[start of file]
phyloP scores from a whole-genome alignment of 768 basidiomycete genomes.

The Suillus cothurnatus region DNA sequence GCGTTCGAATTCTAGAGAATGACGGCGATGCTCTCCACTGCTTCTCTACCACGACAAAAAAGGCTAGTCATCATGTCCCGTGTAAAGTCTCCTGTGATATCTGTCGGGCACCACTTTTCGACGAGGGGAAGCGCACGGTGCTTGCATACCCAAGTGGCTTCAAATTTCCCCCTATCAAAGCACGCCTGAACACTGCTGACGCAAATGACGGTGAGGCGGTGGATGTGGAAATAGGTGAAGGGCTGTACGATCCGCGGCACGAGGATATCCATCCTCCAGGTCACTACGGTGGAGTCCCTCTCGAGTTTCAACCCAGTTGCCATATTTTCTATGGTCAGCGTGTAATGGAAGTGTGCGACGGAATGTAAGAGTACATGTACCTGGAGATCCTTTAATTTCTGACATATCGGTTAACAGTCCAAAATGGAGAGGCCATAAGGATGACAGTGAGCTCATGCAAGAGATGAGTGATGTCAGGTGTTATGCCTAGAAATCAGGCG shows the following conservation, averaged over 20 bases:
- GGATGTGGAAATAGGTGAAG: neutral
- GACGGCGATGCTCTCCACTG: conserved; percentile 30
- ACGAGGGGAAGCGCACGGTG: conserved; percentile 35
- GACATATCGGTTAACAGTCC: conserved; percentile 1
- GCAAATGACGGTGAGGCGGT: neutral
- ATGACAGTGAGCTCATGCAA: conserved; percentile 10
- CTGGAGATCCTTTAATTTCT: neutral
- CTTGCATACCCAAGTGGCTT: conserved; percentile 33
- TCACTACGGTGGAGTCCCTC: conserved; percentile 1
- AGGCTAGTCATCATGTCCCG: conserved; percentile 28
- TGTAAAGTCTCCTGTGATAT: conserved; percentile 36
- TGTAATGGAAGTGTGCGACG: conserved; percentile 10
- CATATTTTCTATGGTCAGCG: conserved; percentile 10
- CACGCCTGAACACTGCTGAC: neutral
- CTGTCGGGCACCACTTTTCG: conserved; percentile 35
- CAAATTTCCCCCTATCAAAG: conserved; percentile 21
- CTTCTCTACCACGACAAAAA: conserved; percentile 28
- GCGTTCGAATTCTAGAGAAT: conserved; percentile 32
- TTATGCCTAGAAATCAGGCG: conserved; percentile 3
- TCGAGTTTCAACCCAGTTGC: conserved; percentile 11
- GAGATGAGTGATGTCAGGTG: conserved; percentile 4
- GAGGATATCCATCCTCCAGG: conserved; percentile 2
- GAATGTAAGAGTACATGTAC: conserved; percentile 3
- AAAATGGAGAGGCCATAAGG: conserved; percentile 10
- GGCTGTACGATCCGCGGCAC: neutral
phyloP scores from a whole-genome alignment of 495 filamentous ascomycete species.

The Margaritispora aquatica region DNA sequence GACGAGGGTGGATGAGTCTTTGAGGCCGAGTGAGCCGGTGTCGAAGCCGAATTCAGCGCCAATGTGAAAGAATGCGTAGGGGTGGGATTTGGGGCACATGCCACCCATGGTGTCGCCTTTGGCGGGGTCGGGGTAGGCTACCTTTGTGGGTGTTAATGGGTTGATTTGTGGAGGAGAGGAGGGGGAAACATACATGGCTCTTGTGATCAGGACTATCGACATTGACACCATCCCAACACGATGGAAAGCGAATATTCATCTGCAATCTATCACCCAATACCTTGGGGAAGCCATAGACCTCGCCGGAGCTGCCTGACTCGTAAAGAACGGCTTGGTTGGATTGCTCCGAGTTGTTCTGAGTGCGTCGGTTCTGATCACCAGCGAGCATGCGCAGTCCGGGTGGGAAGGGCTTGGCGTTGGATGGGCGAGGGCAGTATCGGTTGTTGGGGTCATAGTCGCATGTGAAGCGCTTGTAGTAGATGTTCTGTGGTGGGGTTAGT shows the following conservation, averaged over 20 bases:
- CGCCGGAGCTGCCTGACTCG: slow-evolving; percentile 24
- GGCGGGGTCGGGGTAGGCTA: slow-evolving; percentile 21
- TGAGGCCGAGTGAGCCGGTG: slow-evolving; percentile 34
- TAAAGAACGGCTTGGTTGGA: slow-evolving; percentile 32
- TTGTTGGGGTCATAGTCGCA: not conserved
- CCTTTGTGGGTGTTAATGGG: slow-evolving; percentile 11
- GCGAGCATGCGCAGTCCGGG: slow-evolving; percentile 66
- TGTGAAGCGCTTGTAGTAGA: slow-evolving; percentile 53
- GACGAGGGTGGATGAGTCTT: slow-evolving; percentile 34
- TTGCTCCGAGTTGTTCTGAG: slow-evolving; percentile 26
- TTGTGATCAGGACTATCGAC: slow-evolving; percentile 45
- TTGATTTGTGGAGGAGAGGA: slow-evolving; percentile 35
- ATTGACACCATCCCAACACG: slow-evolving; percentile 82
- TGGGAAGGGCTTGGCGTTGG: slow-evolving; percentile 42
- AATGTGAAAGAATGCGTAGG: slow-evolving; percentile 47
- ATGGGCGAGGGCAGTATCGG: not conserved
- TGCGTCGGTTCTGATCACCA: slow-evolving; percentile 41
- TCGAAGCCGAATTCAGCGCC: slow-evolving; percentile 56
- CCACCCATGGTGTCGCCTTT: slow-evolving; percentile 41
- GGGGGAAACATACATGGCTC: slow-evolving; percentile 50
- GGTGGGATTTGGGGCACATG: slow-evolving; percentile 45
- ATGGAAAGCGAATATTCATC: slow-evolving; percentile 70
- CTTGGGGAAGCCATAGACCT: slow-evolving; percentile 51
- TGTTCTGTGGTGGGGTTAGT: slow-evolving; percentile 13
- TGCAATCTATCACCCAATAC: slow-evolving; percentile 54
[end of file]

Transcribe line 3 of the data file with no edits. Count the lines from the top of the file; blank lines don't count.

- GGATGTGGAAATAGGTGAAG: neutral